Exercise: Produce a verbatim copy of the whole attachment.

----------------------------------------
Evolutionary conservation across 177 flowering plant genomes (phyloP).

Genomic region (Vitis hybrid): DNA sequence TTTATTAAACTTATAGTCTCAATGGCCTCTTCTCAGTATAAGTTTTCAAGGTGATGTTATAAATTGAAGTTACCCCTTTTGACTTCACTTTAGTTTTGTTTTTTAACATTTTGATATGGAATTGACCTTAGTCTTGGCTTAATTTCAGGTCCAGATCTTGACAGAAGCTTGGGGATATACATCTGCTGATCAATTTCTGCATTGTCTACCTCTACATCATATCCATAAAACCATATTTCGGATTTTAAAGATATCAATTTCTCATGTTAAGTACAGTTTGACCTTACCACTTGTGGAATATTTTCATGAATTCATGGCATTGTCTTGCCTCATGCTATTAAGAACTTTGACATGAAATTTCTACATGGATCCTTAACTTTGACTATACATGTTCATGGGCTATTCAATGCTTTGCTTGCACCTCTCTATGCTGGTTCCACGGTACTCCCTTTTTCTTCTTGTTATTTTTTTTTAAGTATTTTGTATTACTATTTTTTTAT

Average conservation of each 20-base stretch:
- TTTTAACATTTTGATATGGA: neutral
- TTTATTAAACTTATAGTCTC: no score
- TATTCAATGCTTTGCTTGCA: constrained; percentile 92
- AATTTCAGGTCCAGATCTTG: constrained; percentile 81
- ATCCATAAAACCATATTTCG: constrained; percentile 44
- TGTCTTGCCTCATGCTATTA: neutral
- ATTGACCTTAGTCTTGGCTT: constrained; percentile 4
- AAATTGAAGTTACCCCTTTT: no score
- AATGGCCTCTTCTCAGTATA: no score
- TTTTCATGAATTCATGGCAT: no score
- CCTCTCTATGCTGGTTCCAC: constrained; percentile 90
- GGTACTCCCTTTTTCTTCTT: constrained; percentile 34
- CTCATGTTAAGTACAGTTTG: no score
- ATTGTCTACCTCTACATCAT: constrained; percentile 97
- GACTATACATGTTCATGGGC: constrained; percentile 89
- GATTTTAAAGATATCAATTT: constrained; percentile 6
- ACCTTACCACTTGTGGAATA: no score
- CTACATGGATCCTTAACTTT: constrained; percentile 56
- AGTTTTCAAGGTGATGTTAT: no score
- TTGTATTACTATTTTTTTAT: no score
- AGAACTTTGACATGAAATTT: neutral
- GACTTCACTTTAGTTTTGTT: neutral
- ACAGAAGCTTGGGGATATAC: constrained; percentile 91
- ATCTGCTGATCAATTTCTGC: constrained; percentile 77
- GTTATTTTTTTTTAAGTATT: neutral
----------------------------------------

Evolutionary conservation across 177 flowering plant genomes (phyloP).

Genomic region (Vitis hybrid): DNA sequence TTTATTAAACTTATAGTCTCAATGGCCTCTTCTCAGTATAAGTTTTCAAGGTGATGTTATAAATTGAAGTTACCCCTTTTGACTTCACTTTAGTTTTGTTTTTTAACATTTTGATATGGAATTGACCTTAGTCTTGGCTTAATTTCAGGTCCAGATCTTGACAGAAGCTTGGGGATATACATCTGCTGATCAATTTCTGCATTGTCTACCTCTACATCATATCCATAAAACCATATTTCGGATTTTAAAGATATCAATTTCTCATGTTAAGTACAGTTTGACCTTACCACTTGTGGAATATTTTCATGAATTCATGGCATTGTCTTGCCTCATGCTATTAAGAACTTTGACATGAAATTTCTACATGGATCCTTAACTTTGACTATACATGTTCATGGGCTATTCAATGCTTTGCTTGCACCTCTCTATGCTGGTTCCACGGTACTCCCTTTTTCTTCTTGTTATTTTTTTTTAAGTATTTTGTATTACTATTTTTTTAT

Average conservation of each 20-base stretch:
- TTTTAACATTTTGATATGGA: neutral
- TTTATTAAACTTATAGTCTC: no score
- TATTCAATGCTTTGCTTGCA: constrained; percentile 92
- AATTTCAGGTCCAGATCTTG: constrained; percentile 81
- ATCCATAAAACCATATTTCG: constrained; percentile 44
- TGTCTTGCCTCATGCTATTA: neutral
- ATTGACCTTAGTCTTGGCTT: constrained; percentile 4
- AAATTGAAGTTACCCCTTTT: no score
- AATGGCCTCTTCTCAGTATA: no score
- TTTTCATGAATTCATGGCAT: no score
- CCTCTCTATGCTGGTTCCAC: constrained; percentile 90
- GGTACTCCCTTTTTCTTCTT: constrained; percentile 34
- CTCATGTTAAGTACAGTTTG: no score
- ATTGTCTACCTCTACATCAT: constrained; percentile 97
- GACTATACATGTTCATGGGC: constrained; percentile 89
- GATTTTAAAGATATCAATTT: constrained; percentile 6
- ACCTTACCACTTGTGGAATA: no score
- CTACATGGATCCTTAACTTT: constrained; percentile 56
- AGTTTTCAAGGTGATGTTAT: no score
- TTGTATTACTATTTTTTTAT: no score
- AGAACTTTGACATGAAATTT: neutral
- GACTTCACTTTAGTTTTGTT: neutral
- ACAGAAGCTTGGGGATATAC: constrained; percentile 91
- ATCTGCTGATCAATTTCTGC: constrained; percentile 77
- GTTATTTTTTTTTAAGTATT: neutral